The Bucegi: the Mălăieşti approach

It’s 7:15. My alarm goes off. I snooze only twice, meaning I’m up, and proud, by 7:25. I do yoga, apply the finishing touches to my pack, have breakfast and call a taxi. It drops me off at Braşov station, where other taxi drivers line up to lure me into one of theirs – but alas, I’m getting on a train. To Râşnov, to be precise. After a short ride on the ridiculously cheap Regio Calatori train I briskly direct my steps towards the Bucegi. After about two kilometres I finally begin to wake up properly and realize I am still for an asphalt road, and that there are no signs of it ending anytime soon. I should definitely have taken a taxi for the first stretch to Cabana Mălăieşti. I could probably still call one, but instead I start flapping my hand up and down Romanian-style to find a ride. It doesn’t take long to take one: I end up in a car with a mountain guide, two Italian tourists and their driver. They are headed for Mălăieşti as well – lucky me. The ride probably saves me two hours of dull walking; as it turns out it’s almost 12km until the start of the trail. Sloppy slapdash planning on my part – I had a deadline to make the night before and didn’t mind the details.

Pleased with these fortunate circumstances, I walk up the forest road, with the tourists and their guide on my heels. I very much want to be all by myself so I speed up a little to get ahead of them. From here, Cabana Mălăieşti is signed only two hours three quarters. I already begin dreaming about squeezing in the Brâna Caprelor circuit today, which is high on my wish list. It has rained; the forest is gloriously cool and fragrant and the flowers are at their most beautiful. When the forest opens up I am greeted by the imposing rock walls that guard the Mălăieşti Valley. I see a picnic table which makes me realize I’m pretty hungry, so I have breakfast part two. A large bird of prey swooshes past me but has disappeared among the treetops before I can turn around.

I arrive at Cabana Mălăieşti by 1pm, which means I can consider the Brâna Caprelor round, although it might mean getting back late. But I’ll risk it. I gobble up a tomato and a ball of mozzarella, some dried apricots and a chocolate wafer and I’m off again. With that sobering feeling that I could potentially die on this trail; that I’m alone and it’s not exactly early. The cabana girl said it would be three and a half hours up, two and a half down. Although that seems fairly generous to me and I definitely think I can beat that, I also know I need to keep my cool and take it easy to avoid accidents.

Right at the start of Brâna Caprelor two chamois stare me in the face from atop a rock, at a safe distance, but still close enough for me to admire them. Although the Brâna Caprelor trail is exciting and involves some hands on rock and the scenery is absolutely imposing, it is far less difficult than I’d expected – quite a few people have warned me about the technicality of this trail. This happens to be my favourite environment and I feel right at home with the capre (goats). A sound in between a hiss and a whistle alerts me to the presence of another capra neagra: it’s on my trail and doesn’t like my presence there. I win though. In terms of distance the trail is short; I can see the cabana down below most of the time, if it isn’t hidden by the clouds, which make the experience even more enchanting.

I creep through a narrow gate in the rocks to arrive at Brâna Caprelor Saddle (2285m), right underneath Bucşoiu Peak (2492m) from where I start the descent via the Friedrich Deubel trail. I’ve never been all that fond of descending and this is a devilishly steep and slippery trail indeed. There is an extra challenge too: there are several trails to the left and I’m not quite sure which one to take, so I have to do some extra exploring – but finally, I arrive at La Prepeleac saddle from where the red triangle trail unambiguously leads west and back to Cabana Mălăieşti. I get treated to a couple of cables and ladders but other than that the trail is straightforward. Turns out the circuit only took me two hours. A total of 1500m up and 700m down today. And all this while having my period and being in quite a lot of pain. It makes me feel powerful. If that is too much information for you, I’m only a little sorry: I refuse to just post pretty pictures and stories. I write about reality and that includes the less presentable side of life. I also do this because personally I find it reassuring to read about real people doing real things. It makes me think I can do those things too. And then I do them. Although admittedly I didn’t really have a model for what I’m doing now – I just started doing it because I felt I needed to. I would have starved if I hadn’t.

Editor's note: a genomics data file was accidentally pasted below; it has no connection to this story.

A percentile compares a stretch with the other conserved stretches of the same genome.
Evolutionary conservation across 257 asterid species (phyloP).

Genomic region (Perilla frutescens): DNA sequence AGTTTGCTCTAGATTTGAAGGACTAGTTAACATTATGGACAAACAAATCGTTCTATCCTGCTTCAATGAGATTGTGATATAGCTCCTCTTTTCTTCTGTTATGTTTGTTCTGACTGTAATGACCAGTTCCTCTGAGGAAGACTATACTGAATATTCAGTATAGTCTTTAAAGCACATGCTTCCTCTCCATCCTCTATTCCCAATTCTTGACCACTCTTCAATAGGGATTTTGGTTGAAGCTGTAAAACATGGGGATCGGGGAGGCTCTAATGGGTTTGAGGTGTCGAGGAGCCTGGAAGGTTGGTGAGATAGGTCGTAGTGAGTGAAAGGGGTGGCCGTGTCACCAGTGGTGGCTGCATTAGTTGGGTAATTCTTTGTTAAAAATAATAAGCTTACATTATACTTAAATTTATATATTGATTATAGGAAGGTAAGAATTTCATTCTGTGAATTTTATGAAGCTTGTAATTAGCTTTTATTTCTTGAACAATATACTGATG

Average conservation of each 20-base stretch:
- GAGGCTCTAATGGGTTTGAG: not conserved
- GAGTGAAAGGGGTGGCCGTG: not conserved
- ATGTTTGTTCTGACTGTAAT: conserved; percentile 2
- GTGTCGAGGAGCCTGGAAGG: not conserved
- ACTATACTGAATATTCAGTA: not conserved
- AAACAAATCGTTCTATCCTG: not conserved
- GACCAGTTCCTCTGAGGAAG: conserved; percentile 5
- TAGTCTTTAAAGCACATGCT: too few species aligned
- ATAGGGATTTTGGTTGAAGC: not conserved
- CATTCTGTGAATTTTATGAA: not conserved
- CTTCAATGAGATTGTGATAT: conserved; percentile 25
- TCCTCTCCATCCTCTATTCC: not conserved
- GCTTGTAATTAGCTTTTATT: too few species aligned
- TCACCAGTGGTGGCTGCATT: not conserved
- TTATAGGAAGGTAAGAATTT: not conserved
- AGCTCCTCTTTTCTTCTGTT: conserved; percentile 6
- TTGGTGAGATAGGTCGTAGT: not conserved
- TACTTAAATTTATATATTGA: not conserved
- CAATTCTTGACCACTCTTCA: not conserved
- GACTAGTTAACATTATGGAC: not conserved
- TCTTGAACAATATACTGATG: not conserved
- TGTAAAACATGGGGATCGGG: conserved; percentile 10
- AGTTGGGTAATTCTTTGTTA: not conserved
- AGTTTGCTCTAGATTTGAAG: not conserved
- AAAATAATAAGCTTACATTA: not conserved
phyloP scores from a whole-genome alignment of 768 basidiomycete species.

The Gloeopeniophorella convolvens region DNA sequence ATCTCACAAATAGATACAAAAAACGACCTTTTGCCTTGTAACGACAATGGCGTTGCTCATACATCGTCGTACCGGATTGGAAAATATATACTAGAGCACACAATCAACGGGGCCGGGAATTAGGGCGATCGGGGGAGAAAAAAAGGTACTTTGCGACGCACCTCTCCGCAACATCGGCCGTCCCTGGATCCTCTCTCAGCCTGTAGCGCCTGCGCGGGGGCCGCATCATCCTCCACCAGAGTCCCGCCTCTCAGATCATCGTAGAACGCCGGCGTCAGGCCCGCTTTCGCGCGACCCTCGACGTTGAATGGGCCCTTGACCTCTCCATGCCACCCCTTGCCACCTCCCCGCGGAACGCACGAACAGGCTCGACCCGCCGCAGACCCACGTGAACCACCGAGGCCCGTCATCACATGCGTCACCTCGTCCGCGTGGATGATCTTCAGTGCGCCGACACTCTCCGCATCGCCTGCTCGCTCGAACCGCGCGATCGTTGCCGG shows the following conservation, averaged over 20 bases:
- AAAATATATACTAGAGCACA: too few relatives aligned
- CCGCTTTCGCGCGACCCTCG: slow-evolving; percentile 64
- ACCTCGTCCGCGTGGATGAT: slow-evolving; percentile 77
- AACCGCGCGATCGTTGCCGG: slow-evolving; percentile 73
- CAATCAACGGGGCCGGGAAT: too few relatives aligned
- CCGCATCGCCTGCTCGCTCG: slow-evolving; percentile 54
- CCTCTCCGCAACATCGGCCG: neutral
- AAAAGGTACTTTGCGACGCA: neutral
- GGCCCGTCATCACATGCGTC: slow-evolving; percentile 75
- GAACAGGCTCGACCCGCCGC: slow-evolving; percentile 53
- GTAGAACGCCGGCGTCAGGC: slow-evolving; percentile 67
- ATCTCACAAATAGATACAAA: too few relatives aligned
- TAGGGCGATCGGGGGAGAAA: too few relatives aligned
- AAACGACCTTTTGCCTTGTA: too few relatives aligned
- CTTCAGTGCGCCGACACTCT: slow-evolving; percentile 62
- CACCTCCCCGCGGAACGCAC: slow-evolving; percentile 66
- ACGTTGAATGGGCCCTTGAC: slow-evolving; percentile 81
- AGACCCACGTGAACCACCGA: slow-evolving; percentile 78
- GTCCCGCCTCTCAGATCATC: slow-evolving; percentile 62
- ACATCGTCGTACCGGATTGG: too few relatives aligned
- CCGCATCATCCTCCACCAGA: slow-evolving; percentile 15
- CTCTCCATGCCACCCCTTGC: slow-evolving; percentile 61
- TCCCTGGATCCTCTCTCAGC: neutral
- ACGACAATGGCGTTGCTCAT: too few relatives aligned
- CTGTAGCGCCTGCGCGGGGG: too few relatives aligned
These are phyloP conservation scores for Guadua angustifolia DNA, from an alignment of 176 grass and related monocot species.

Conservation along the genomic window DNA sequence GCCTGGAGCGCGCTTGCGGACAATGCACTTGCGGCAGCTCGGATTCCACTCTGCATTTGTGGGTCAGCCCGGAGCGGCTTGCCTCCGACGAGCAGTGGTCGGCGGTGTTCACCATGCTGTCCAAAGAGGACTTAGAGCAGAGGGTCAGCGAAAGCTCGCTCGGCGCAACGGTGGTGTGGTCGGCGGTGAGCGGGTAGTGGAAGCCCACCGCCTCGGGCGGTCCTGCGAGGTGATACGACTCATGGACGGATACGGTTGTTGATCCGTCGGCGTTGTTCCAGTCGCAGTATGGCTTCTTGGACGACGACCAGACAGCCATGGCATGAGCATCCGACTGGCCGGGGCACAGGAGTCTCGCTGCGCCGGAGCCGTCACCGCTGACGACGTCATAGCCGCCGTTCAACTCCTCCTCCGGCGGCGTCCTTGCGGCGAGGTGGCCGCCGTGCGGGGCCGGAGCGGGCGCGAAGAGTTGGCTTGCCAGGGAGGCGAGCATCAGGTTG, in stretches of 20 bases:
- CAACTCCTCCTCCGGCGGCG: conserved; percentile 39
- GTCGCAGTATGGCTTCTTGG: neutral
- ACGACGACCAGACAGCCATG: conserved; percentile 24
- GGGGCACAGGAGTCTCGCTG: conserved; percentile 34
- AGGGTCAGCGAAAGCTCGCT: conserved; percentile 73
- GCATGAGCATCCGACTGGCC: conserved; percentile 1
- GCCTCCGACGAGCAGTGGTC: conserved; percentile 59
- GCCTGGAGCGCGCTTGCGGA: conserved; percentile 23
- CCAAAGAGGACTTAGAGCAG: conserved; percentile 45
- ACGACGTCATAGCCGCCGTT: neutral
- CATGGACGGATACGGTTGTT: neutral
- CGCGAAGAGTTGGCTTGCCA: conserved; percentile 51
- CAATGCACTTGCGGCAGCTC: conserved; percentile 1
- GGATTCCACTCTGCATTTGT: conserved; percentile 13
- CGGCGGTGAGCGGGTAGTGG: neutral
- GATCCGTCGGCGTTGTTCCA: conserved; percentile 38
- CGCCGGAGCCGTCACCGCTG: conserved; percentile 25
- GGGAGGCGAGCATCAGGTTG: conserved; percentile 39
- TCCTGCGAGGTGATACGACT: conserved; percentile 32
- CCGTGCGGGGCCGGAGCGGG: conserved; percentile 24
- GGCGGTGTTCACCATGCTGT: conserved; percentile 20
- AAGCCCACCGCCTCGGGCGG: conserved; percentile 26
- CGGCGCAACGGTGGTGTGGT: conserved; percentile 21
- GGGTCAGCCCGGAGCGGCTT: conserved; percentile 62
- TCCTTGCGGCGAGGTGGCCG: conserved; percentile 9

The next morning I set off in the same direction again, but this time my first destination is Omu Peak – officially the Bucegi’s highest point at 2507m, but from whichever angle I look at it, the neighbouring Bucura Dumbravă peak looks considerably higher even though it only gets 2503m on the map. It’s very foggy on the summer trail to Omu – all the bigger the surprise when I see chamois appearing through the clouds. I see at least three; one jumps away, another sits perched upon a tall rock, but the middle one isn’t shy at all and stays right on the trail. It even follows me, peeking around rock after rock at a distance of no more than twenty metres. Another one expertly runs down a steep mountainside during my lunch break. It’s breathtaking. In fact, all I can hear is my own breath and the occasional stone dislodged by a chamois. Soaking up all this beauty and stillness is truly rejuvenating.

At Cabana Omu I meet Cosmin, the mountain guide, with his Italian tourists again. We didn’t really get to talk much the previous day, but now it turns out we get on quite well. I discuss my plans to become a mountain guide with him and he has some very valuable input. He also completely understands why I’ve picked Romania: ‘Politically this is the worst country to move to, but in terms of freedom it’s the best – you can do whatever you want here.’ Exactly that. Freedom abounds. Cosmin studies my boots with a half-worried, half-disapproving look: ‘You need new ones.’ I know. They very much need replacing. They’re only two years old, but I’ve walked over 1500km in them – perhaps closer to 2000km by now. So I’m kind of proud of how bad they look; like Johnny Cash of his ragged old flag.